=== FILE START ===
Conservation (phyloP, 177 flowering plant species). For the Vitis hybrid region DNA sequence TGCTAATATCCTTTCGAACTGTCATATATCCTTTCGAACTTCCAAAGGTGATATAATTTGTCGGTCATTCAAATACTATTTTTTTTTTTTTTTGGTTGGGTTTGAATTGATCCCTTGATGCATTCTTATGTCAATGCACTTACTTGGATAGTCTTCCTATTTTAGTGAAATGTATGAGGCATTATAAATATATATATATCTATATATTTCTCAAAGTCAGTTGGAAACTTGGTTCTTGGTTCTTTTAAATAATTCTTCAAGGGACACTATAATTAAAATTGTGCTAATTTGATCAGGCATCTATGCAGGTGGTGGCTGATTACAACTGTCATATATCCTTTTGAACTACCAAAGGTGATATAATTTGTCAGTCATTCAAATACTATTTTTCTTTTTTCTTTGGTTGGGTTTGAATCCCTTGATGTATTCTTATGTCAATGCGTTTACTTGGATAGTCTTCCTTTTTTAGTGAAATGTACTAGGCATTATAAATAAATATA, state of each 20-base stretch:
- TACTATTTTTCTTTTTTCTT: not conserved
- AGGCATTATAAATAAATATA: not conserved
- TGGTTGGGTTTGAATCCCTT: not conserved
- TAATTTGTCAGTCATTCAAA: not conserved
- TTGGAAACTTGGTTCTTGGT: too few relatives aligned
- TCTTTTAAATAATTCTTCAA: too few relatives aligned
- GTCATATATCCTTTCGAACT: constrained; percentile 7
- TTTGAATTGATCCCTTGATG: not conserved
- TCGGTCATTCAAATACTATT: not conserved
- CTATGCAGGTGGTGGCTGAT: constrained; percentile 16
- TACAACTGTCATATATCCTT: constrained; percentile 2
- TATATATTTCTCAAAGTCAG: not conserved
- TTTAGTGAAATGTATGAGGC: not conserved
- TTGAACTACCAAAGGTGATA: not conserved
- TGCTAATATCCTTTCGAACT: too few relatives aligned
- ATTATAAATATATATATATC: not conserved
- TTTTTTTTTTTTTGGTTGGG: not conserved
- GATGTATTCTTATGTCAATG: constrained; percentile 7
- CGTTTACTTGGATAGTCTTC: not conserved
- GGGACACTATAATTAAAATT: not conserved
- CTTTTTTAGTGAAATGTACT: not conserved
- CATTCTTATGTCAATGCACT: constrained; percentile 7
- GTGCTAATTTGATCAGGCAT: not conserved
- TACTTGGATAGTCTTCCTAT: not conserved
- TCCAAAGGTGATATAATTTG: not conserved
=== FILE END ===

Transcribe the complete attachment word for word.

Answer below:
Conservation (phyloP, 177 flowering plant species). For the Vitis hybrid region DNA sequence TGCTAATATCCTTTCGAACTGTCATATATCCTTTCGAACTTCCAAAGGTGATATAATTTGTCGGTCATTCAAATACTATTTTTTTTTTTTTTTGGTTGGGTTTGAATTGATCCCTTGATGCATTCTTATGTCAATGCACTTACTTGGATAGTCTTCCTATTTTAGTGAAATGTATGAGGCATTATAAATATATATATATCTATATATTTCTCAAAGTCAGTTGGAAACTTGGTTCTTGGTTCTTTTAAATAATTCTTCAAGGGACACTATAATTAAAATTGTGCTAATTTGATCAGGCATCTATGCAGGTGGTGGCTGATTACAACTGTCATATATCCTTTTGAACTACCAAAGGTGATATAATTTGTCAGTCATTCAAATACTATTTTTCTTTTTTCTTTGGTTGGGTTTGAATCCCTTGATGTATTCTTATGTCAATGCGTTTACTTGGATAGTCTTCCTTTTTTAGTGAAATGTACTAGGCATTATAAATAAATATA, state of each 20-base stretch:
- TACTATTTTTCTTTTTTCTT: not conserved
- AGGCATTATAAATAAATATA: not conserved
- TGGTTGGGTTTGAATCCCTT: not conserved
- TAATTTGTCAGTCATTCAAA: not conserved
- TTGGAAACTTGGTTCTTGGT: too few relatives aligned
- TCTTTTAAATAATTCTTCAA: too few relatives aligned
- GTCATATATCCTTTCGAACT: constrained; percentile 7
- TTTGAATTGATCCCTTGATG: not conserved
- TCGGTCATTCAAATACTATT: not conserved
- CTATGCAGGTGGTGGCTGAT: constrained; percentile 16
- TACAACTGTCATATATCCTT: constrained; percentile 2
- TATATATTTCTCAAAGTCAG: not conserved
- TTTAGTGAAATGTATGAGGC: not conserved
- TTGAACTACCAAAGGTGATA: not conserved
- TGCTAATATCCTTTCGAACT: too few relatives aligned
- ATTATAAATATATATATATC: not conserved
- TTTTTTTTTTTTTGGTTGGG: not conserved
- GATGTATTCTTATGTCAATG: constrained; percentile 7
- CGTTTACTTGGATAGTCTTC: not conserved
- GGGACACTATAATTAAAATT: not conserved
- CTTTTTTAGTGAAATGTACT: not conserved
- CATTCTTATGTCAATGCACT: constrained; percentile 7
- GTGCTAATTTGATCAGGCAT: not conserved
- TACTTGGATAGTCTTCCTAT: not conserved
- TCCAAAGGTGATATAATTTG: not conserved